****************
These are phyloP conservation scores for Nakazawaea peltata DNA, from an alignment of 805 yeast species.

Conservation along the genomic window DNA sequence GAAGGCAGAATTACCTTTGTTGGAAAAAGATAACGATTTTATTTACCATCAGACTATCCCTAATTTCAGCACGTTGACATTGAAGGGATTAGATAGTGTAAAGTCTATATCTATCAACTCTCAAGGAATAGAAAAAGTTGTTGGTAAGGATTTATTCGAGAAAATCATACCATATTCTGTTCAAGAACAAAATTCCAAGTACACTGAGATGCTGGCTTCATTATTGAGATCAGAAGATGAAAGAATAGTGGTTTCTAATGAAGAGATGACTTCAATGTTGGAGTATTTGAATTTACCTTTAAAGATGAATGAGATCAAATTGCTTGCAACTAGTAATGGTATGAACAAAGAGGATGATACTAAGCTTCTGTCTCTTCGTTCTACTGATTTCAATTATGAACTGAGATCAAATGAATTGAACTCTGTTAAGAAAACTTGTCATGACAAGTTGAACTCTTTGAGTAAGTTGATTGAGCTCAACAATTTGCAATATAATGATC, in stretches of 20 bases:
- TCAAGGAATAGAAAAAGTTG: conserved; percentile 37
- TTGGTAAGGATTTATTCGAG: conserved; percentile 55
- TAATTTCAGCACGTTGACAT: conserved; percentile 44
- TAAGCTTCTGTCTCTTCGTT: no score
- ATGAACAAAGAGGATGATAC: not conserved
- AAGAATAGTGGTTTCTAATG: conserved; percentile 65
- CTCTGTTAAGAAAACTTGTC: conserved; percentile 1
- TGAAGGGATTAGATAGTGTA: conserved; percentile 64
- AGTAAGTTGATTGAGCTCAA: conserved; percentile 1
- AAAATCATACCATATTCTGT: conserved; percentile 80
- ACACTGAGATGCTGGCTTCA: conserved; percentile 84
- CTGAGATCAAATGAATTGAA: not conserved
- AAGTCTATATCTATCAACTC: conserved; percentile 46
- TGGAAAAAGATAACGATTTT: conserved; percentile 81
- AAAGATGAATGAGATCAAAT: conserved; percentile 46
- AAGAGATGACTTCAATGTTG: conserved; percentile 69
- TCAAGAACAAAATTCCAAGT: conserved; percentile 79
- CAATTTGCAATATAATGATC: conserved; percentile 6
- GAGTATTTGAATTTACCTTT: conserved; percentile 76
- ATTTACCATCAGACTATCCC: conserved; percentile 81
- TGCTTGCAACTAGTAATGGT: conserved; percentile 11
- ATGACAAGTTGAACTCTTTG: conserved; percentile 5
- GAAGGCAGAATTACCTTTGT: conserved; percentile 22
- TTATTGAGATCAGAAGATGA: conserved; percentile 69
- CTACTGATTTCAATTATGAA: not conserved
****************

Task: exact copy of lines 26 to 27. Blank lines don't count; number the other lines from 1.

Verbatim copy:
- TTATTGAGATCAGAAGATGA: conserved; percentile 69
- CTACTGATTTCAATTATGAA: not conserved